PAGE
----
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RE: precision on op:numeric-divide

From: Jim Melton <jim.melton@acm.org>
Date: Wed, 10 Dec 2003 08:59:34 -0700
Message-Id: <>
To: "Damien Fisher" <damien@sodatech.com>
Cc: "'Per Bothner'" <per@bothner.com>, <www-ql@w3.org>, public-qt-comments@w3.org

Damien, Per, et al,

This is a *personal* response, and not an official one.

The IEEE is responsible for an "old" standard known as IEEE 754, which 
specifies the semantics of floating point numbers and operations.  It is 
also responsible for a newer standard that some expect will replace (in 
practice) IEEE 754, called IEEE 854.  IEEE 854 adds other numeric 
facilities (notably decimal numbers) to the types specified in IEEE 754.

The  Query WG is currently investigating whether, and how, we can take 
advantage of the specifications in IEEE 854.  As you may appreciate, we do 
not want to leap into those waters without at least asking for and 
considering the XML Schema WG's thoughts on the matter.

I am unwilling to promise that any consideration of IEEE 854 will resolve 
these excellent questions about the semantics of divisions that return 
xs:decimal values, but I suspect that --- should it come to fruition --- it 
will have significant influence.

However, as far as supporting exact representation of arbitrary rational 
numbers, such as the result of dividing 1 by 3, I do not believe that there 
is any possibility that XQuery 1.0 or XPath 2.0 will support 
that.  (Frankly, I doubt that it will ever be supported in these languages, 
but I do not claim to see the future perfectly!)  There is, of course, one 
way to represent such numbers exactly, without resorting to tricks like 
pseudo-infinite precision notations: retain the numerator and denominator 
themselves, thus effectively holding "1/3" exactly.  I know of a couple of 
(very old, research) languages that do this, but they are rather 
complicated and cumbersome.

Hope this helps,

At 20:31 2003-12-09 Tuesday, Damien Fisher wrote:

>But shouldn't the specification make it clear what the intended semantics
>How are people supposed to write implementation-independent queries if the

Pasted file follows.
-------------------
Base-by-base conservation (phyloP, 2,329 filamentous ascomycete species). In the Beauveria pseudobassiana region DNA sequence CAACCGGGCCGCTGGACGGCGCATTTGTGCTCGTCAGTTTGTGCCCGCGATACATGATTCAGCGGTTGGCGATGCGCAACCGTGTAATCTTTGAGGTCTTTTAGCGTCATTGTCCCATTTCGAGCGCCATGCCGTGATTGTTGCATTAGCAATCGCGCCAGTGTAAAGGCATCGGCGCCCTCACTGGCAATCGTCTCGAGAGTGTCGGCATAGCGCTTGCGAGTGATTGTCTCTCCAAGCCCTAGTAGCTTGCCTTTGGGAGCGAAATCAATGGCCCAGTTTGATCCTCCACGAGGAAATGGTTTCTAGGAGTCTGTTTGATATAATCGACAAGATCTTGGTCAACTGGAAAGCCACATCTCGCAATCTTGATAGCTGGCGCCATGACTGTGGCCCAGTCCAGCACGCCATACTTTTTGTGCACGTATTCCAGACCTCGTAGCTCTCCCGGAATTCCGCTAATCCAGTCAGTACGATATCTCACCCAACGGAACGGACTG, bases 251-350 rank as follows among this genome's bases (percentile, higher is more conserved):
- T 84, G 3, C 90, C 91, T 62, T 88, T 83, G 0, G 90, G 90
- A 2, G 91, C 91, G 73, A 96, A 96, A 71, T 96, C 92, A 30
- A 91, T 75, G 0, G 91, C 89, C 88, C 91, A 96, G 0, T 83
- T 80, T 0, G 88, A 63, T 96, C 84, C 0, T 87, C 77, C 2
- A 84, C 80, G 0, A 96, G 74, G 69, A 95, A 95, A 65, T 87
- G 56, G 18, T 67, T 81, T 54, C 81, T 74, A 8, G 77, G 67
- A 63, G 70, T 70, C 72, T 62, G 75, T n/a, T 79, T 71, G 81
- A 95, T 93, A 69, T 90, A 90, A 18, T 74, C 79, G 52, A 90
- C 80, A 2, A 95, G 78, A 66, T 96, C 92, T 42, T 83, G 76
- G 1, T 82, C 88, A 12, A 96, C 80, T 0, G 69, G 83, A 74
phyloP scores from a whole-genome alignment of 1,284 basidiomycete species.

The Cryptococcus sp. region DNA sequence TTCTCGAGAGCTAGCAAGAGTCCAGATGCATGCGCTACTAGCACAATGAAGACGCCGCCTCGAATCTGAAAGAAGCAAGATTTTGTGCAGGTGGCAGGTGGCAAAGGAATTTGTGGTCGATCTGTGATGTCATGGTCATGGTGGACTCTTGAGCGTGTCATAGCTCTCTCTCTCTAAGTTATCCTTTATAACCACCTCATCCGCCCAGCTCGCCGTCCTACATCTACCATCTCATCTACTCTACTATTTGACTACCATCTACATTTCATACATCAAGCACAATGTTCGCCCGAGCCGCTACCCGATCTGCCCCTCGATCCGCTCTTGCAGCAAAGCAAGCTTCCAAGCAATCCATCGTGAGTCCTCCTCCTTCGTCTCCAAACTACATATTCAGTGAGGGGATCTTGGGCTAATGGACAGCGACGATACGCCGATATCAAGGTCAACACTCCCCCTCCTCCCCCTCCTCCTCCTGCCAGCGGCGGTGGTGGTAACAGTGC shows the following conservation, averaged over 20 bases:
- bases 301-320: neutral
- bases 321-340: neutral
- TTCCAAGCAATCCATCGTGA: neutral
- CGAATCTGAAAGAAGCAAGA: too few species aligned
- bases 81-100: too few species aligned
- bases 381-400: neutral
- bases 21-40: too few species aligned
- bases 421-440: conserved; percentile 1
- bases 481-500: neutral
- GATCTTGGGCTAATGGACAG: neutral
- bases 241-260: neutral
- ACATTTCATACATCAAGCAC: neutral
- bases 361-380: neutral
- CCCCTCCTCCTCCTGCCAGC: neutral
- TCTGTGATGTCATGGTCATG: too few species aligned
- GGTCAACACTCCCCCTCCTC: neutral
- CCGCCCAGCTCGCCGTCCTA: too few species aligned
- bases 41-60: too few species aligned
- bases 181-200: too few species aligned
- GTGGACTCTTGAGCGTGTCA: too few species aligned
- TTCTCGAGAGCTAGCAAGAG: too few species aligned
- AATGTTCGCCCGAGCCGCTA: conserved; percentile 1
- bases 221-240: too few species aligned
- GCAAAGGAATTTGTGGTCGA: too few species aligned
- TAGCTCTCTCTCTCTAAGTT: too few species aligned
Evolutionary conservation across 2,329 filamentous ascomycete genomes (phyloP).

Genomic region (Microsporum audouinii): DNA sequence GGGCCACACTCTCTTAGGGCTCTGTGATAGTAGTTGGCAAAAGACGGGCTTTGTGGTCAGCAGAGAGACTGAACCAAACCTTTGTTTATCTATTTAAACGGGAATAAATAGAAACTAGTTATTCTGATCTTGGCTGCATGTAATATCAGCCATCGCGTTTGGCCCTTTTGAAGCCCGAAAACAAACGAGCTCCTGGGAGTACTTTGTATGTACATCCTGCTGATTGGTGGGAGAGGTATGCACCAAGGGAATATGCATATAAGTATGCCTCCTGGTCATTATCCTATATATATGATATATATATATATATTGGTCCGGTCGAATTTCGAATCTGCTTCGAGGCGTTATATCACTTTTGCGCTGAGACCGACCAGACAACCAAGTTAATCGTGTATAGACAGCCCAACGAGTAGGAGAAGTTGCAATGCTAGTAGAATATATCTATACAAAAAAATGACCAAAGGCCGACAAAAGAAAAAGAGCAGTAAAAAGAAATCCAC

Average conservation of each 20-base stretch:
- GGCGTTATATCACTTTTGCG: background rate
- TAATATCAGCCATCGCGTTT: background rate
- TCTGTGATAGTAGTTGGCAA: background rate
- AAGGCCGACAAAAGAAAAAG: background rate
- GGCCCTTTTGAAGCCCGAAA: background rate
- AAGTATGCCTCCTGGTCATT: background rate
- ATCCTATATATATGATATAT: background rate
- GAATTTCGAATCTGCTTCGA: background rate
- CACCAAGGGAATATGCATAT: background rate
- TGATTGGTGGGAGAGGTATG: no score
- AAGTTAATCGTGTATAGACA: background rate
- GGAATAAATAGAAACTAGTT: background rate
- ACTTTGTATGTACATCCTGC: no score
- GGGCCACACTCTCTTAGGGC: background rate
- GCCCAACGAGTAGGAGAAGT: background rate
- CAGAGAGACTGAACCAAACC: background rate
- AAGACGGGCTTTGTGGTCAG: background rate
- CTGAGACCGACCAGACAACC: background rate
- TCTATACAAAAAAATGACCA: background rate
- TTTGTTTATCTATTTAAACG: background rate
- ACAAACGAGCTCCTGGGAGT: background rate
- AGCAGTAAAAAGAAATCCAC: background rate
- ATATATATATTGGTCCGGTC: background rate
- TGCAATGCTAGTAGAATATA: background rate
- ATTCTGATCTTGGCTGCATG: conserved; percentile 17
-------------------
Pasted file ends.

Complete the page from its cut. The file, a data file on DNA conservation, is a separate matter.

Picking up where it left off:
>minimum level of precision isn't guaranteed?  xs:double follows the IEEE
>standard, and hence, if someone needs to, they can make sure their code
>works on many different platforms easily.  I don't  see how this is possible
>with the xs:decimal functions (as they are currently defined).
>Finally, exact rationals, while perhaps desirable in some cases, can lead to
>an explosion in memory usage if not controlled carefully, since there is no
>upper bound on the precision used in the calculations.  A simple example:
>compute (1/2)^n, for some very large n.
>-----Original Message-----
>From: Per Bothner [mailto:per@bothner.com]
>Sent: Wednesday, 10 December 2003 2:21 PM
>To: Damien Fisher
>Cc: www-ql@w3.org
>Subject: Re: precision on op:numeric-divide
>Damien Fisher wrote:
> > And should rational answers always be returned exactly, even
> > if that requires an enormous amount of precision?
>Many language implementations (including any for full Common Lisp)
>do support exact rationals, and people seem to like that.  (They also
>support floating-point.)
>In the Lisp family, exact rationals are usually implemented and
>printed as simplified fractions; but using repeating decimals might
>be more useful.  E.g. op:numeric-divide(5, 3) could return a
>decimal whose literal form might be "1._6_" where digits between
>_ and _ are infinitely repeating.
>         --Per Bothner
>per@bothner.com   http://per.bothner.com/

Jim Melton --- Editor of ISO/IEC 9075-* (SQL)     Phone: +1.801.942.0144
Oracle Corporation            Oracle Email: mailto:jim.melton@oracle.com
1930 Viscounti Drive          Standards email: mailto:jim.melton@acm.org
Sandy, UT 84093-1063              Personal email: mailto:jim@melton.name
USA                                                Fax : +1.801.942.3345
=  Facts are facts.  However, any opinions expressed are the opinions  =
=  only of myself and may or may not reflect the opinions of anybody   =
=  else with whom I may or may not have discussed the issues at hand.  =
Received on Wednesday, 10 December 2003 11:05:43 UTC

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